SEAL encourages students to make communities strong (w/video)

A sea of American flags waved in the evening breeze as former Navy SEAL Bill Wagasy prepares to close a leadership seminar.

To his left, fellow former SEAL and "Lone Survivor" author Marcus Luttrell - portrayed by Mark Wahlberg in the 2013 film adaptation by the same name - readies himself to speak to the crowd.

His presence at the Field of Honor is a surprise for the more than 40 high school students and Christian Warrior volunteers who spent Saturday afternoon with Wagasy learning military and Christian-based leadership principles designed to encourage and inspire SEAL-like dedication.

Luttrell's entourage of blacked-out SUVs and security officers resembling U.S. Secret Service men surrounded the white tent.

In an hour, the students would hear the decorated SEAL speak at the VISD Fine Arts Center about his affiliation with Operation Redwing and his SEAL Team 10, where he was the only survivor of a 2005 mission against a Taliban paramilitary group.

But for a moment, he wanted a more intimate occasion with the students, many of whom are preparing for post-graduation military service.

"Billy and I are kind of cut from the same cloth, if you will," Luttrell said, mentioning the students should pay attention to Wagasy's advice. "We started up together, came up together, deployed into combat together."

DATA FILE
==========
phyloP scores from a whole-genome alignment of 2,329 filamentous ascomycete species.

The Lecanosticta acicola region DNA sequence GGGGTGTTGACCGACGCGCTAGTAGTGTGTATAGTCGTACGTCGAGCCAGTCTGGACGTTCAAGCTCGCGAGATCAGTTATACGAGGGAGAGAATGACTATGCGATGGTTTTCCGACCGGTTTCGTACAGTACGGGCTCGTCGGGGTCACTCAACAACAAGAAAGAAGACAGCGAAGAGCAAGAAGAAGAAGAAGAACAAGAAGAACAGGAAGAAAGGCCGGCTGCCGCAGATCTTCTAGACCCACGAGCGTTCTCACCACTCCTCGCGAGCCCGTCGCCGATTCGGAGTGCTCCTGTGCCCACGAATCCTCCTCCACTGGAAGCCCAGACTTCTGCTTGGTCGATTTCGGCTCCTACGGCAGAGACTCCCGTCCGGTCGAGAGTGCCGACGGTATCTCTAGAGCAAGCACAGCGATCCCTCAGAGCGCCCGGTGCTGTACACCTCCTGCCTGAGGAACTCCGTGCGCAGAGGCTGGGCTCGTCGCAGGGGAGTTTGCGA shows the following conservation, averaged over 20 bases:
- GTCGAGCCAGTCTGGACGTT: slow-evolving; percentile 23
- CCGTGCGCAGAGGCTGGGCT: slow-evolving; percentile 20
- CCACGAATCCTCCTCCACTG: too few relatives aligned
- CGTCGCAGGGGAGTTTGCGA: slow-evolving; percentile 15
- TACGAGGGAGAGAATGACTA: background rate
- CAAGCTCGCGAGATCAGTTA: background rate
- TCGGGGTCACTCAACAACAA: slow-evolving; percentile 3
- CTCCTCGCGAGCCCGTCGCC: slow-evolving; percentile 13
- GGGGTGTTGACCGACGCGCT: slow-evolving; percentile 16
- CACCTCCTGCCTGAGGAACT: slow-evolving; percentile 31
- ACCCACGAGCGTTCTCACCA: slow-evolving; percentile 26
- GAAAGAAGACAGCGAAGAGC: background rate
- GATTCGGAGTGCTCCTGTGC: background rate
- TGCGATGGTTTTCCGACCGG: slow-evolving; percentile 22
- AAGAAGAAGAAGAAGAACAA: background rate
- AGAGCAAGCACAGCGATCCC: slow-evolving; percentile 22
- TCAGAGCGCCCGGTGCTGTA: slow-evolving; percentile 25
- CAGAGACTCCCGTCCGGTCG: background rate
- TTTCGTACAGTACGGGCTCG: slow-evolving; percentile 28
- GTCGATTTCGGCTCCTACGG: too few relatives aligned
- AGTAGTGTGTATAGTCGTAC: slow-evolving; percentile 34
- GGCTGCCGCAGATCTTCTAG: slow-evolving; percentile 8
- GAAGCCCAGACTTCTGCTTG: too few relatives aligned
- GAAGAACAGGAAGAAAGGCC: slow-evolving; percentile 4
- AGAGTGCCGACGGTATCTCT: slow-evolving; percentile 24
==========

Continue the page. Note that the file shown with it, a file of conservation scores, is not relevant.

The students met at St. Joseph High School earlier in the day for the Golden Crescent Habitat for Humanity's "Speaking of Sweat Equity Series."

Between Wagasy's talks on honor, developing character, brotherhood, fearing God and developing intellect, the students broke into small groups and prepared mini-projects to present at the close of the seminar.

"I want to present them with tools they can use to achieve success," said Wagasy, who serves as program and outreach director for the Gary Sinise Foundation in Woodland Hills, Calif. "Anything great you want to do in life, you have to suffer to achieve. ... You have to go beyond your abilities and learn to fight with your intellect to win in life."

Butch Warren, 18, who attended the seminar, said he was pleased to hear Wagasy's advice and teamwork training.

"It was great to hear him talk about how he heard the voices in his head telling him to quit, and the more he heard them, the harder he worked," said Warren, a senior at Cuero High School.

Warren said he enjoyed the faith undertones of the day, mentioning he was encouraged to see military officials speak openly about faith.

"It's amazing to see. Most people in the military are Christian, and that's a lot of what Christianity is about is being a part of the brotherhood. And that's what the military is about as well," he said.

Wagasy's hope for those who attended the seminary Saturday was that they realize their potential as change agents in their communities. All it takes is one to start a ripple, he said.

Start small, and "it could be a victory for a city block. But if you link those together, and you get enough city blocks, you get a whole city. You get enough cities, you get a nation," he said.